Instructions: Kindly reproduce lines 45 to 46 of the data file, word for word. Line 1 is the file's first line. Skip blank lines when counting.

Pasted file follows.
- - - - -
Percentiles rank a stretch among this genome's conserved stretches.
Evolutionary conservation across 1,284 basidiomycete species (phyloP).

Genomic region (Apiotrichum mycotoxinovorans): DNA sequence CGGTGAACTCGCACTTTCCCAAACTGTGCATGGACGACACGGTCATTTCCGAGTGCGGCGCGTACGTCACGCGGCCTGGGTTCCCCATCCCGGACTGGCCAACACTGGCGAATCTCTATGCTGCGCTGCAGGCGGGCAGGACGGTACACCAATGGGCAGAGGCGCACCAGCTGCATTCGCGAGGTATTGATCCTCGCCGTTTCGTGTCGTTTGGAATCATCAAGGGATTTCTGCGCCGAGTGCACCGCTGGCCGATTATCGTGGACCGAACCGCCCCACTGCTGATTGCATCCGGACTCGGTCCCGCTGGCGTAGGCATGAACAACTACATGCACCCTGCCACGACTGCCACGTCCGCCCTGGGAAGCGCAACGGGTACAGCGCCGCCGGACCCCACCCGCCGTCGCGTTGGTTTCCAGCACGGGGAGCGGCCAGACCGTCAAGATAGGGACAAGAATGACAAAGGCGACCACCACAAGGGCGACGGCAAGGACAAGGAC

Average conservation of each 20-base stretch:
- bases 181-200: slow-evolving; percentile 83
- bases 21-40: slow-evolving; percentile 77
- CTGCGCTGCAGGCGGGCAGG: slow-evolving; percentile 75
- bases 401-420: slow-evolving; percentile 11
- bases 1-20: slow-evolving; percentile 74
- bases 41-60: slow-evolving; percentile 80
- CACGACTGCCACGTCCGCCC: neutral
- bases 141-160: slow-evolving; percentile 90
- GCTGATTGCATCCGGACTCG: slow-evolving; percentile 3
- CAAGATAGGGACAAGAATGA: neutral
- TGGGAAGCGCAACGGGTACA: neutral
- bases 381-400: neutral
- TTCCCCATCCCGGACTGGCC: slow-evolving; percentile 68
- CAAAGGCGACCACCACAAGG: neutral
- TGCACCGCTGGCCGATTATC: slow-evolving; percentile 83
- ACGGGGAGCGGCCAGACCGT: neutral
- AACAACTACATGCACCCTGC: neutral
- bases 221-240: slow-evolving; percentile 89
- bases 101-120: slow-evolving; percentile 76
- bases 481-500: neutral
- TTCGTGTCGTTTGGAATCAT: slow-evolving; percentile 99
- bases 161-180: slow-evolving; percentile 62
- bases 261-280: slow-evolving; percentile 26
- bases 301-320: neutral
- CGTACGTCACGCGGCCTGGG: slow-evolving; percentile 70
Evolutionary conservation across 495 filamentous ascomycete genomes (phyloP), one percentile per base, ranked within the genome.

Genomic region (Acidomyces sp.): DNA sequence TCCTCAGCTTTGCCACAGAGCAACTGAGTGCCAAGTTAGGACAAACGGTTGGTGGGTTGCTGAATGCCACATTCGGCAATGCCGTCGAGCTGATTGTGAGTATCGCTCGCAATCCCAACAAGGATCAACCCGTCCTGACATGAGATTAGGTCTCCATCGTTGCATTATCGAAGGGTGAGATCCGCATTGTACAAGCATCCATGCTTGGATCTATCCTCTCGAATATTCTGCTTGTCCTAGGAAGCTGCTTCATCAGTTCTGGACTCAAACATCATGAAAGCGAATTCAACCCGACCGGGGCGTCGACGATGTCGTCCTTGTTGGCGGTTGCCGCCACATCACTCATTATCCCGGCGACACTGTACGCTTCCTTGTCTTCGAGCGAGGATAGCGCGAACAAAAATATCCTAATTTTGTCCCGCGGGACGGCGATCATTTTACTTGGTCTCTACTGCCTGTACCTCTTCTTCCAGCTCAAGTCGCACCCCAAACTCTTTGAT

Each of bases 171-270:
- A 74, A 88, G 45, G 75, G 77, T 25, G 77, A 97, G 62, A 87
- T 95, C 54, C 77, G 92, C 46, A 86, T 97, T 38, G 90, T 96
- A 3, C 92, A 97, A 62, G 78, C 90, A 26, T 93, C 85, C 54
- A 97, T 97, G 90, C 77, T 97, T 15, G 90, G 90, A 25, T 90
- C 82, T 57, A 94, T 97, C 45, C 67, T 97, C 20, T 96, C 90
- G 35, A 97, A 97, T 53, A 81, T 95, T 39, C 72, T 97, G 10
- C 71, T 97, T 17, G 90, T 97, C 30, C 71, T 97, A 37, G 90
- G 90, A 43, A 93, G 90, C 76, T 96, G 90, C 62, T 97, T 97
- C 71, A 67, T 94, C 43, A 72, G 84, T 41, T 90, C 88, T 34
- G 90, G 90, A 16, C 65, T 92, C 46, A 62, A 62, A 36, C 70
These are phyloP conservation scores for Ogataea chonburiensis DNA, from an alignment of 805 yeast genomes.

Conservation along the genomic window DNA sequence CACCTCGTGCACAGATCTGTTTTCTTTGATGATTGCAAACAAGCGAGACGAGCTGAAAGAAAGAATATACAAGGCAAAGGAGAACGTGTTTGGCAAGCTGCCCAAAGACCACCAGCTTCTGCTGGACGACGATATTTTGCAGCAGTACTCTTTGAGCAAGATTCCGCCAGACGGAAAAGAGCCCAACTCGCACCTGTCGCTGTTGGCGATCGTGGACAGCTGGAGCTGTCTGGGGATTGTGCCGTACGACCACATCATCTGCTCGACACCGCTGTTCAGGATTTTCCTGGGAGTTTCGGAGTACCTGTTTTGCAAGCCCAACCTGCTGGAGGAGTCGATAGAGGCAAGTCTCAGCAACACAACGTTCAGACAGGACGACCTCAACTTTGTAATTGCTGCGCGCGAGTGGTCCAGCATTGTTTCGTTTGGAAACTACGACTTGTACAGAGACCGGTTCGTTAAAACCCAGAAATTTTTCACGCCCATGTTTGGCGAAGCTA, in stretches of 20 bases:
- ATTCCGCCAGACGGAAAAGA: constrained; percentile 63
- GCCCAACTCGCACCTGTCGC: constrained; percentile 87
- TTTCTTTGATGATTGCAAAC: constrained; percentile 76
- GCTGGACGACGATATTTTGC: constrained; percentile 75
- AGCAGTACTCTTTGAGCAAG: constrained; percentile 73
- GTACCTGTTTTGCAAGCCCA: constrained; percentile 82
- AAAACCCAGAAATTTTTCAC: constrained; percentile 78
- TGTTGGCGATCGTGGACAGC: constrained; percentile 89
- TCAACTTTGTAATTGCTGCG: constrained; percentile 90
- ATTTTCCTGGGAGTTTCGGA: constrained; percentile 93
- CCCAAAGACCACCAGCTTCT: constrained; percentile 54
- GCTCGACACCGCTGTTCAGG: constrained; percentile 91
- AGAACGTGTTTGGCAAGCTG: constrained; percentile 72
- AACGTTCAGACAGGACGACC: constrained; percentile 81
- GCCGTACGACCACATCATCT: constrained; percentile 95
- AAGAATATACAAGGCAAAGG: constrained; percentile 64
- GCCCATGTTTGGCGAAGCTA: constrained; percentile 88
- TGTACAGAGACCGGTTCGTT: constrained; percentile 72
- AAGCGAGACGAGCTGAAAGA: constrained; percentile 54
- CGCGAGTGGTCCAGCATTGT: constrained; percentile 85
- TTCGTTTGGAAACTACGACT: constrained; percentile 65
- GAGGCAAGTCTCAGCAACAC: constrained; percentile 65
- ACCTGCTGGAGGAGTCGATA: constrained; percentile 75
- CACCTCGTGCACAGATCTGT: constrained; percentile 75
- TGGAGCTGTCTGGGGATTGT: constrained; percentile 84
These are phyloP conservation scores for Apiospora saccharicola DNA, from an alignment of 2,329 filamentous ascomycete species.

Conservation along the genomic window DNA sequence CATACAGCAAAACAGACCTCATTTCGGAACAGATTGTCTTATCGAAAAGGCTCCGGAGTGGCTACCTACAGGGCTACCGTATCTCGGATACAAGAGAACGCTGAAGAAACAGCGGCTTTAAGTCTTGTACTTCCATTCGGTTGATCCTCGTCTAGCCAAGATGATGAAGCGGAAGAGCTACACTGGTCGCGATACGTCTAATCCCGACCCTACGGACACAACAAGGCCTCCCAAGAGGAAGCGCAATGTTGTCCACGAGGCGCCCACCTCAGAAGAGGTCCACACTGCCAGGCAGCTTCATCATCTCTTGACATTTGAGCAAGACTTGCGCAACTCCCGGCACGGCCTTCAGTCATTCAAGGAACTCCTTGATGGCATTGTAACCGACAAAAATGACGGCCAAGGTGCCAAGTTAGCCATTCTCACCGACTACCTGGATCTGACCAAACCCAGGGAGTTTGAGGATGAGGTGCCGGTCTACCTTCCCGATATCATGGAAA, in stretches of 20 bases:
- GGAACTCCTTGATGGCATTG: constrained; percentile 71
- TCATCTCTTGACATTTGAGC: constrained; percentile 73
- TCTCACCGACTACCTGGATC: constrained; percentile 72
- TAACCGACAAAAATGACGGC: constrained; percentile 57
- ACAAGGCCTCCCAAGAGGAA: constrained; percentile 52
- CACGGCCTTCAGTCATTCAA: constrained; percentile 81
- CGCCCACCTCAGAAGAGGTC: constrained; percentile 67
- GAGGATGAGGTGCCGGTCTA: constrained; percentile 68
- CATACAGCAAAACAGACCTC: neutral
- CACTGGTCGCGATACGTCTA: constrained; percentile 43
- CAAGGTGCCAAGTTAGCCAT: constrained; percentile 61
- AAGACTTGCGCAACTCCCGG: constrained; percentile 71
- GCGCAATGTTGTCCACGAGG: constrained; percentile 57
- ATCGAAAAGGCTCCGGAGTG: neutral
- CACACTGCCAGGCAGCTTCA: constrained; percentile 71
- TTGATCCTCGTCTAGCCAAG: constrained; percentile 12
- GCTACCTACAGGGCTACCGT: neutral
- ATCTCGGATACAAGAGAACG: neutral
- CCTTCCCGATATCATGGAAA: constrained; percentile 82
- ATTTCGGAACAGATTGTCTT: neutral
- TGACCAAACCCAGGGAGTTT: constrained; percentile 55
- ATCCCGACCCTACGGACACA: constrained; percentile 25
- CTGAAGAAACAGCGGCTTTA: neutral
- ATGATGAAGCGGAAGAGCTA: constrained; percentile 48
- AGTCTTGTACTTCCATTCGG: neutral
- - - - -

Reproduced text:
- ATTCCGCCAGACGGAAAAGA: constrained; percentile 63
- GCCCAACTCGCACCTGTCGC: constrained; percentile 87